I’ve mentioned time and time again that I truly believe that good brushes are key to having flawless makeup. I’m not saying that everyone needs a million brushes in their collection, however I will admit that I have quite a few to choose from after collecting some over the years. I finally got a feel for which brushes work for me and which ones don’t, and for the ones I like, I considered upgrading them to some higher quality pieces. I’ve been learning more and more about Japanese-made brushes, and have decided to slowly replace my brushes with them. Unfortunately, these brushes are typically more expensive than the average ones, therefore it’s been challenging to find ones that are affordable.
Queue the Wayne Goss collection: these are reportedly very high quality, Japanese-made brushes, and they are relatively more affordable than the other more well-known brands available. His Anniversary Set recently came back into stock, so naturally I jumped at the chance to try them out.
The Wayne Goss Anniversary Set is available exclusively from Beautylish and retails for $225 USD. It is given this description from the Beautylish website:
About The Anniversary Set
Designed by top makeup artist Wayne Goss, this versatile, Japanese-made brush set includes all the tools you need for a lifetime of flawless looks. Everything you love about The Collection, reimagined in a limited edition release. Available exclusively at Beautylish.
Why It’s Special
- Create flawless, pro-level makeup looks with eight brushes for face and eyes, each meticulously handcrafted by traditional artisans in Japan
- Experience the featherlight feel of cruelty-free, natural bristles, which are selected for luxurious softness and bundled uncut into a durable brass ferrule
- The Anniversary Set includes Brushes 02 through 08, plus the redesigned Brush 01, a limited edition brush available exclusively with this set
The price is truly staggering, however when it’s broken down, each brush comes to about about $28 USD ($37 CAD). Again, not exactly the cheapest brushes but they do compare to mid-level brands such as Sephora, MAC, etc. I will note that each one of these brushes (with the exception of the new and improved Brush 01) are available to buy separately on Beautylish. In addition, it is actually cheaper to buy all 8 brushes individually rather than buying the set (comes to $199 USD), so you’re not exactly saving any money buying the brushes as a set.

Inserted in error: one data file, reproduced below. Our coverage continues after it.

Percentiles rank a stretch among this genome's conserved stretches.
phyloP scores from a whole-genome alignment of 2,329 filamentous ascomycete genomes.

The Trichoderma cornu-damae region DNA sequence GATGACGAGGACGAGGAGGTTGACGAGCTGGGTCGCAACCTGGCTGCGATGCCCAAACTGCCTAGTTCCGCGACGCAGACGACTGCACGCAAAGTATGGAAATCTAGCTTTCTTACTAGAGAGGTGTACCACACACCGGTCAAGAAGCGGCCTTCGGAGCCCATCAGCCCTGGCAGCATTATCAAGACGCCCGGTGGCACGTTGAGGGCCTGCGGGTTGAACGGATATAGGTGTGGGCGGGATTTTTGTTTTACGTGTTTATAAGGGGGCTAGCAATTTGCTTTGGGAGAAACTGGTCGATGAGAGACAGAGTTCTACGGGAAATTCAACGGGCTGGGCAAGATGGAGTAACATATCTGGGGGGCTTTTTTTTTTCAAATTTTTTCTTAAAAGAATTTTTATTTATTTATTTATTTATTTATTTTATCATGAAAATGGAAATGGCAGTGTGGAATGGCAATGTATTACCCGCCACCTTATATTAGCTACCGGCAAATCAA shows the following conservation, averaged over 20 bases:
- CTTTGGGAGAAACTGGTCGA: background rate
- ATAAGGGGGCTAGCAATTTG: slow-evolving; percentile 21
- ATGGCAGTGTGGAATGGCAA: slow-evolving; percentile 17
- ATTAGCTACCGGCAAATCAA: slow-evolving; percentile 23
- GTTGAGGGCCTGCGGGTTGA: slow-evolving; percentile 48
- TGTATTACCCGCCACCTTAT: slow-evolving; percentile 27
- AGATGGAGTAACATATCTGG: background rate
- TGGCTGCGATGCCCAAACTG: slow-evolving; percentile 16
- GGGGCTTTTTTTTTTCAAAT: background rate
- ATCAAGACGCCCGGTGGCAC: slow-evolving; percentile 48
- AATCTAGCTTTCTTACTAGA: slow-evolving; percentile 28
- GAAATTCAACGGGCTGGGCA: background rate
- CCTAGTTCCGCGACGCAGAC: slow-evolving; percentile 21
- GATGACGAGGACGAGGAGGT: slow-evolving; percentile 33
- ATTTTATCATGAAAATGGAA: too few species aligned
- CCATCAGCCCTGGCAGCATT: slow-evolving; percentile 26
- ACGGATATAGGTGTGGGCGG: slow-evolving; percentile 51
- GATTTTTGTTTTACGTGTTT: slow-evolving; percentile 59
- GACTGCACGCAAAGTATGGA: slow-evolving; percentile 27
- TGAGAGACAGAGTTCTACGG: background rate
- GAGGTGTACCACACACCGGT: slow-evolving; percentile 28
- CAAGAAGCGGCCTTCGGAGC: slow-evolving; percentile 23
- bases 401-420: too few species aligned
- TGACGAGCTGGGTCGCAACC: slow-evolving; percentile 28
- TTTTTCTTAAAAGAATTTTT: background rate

Generally, the brushes feel quite luxurious. The handles are shorter than the average brush but they have a good weight to them and do not feel cheap in the slightest. I also feel compelled to note that Beautylish has impeccable customer service and shipping times – I ordered it the afternoon the set was released and received them the next morning. Shipping was also free of charge, however I wouldn’t expect anything less considering how expensive these brushes are.
Let’s kick it off with the one brush that isn’t available to buy separately from the set. According to the description, this version of Brush 01 is “three times larger for fast, flawless application of your favorite foundation”. It is a duo-fibre brush with a mixture of synthetic and natural (goat) bristles. It claims to be the perfect brush for blending creams, liquids, and powders to a poreless finish in a flash. I’ve been using this brush to apply my foundation for the last week or so, and I must say I’m quite disappointed with it. I don’t find that it applies my foundation flawlessly – in fact, it’s quite the opposite. My foundation looks quite cakey whenever I use this brush, and it definitely requires a lot of time and effort to get my base to looks smooth and blended. The bristles on this brush are also quite scratchy, so it’s just not my favourite.
I think the worst part about this brush is the fact that it is the selling feature of this set. As I’ve mentioned before, you can buy all 8 brushes (including the old version of the Brush 01) for $199 USD, implying that this brush is worth the extra $26 USD to buy this set. Trust me when I say that is absolutely not the case.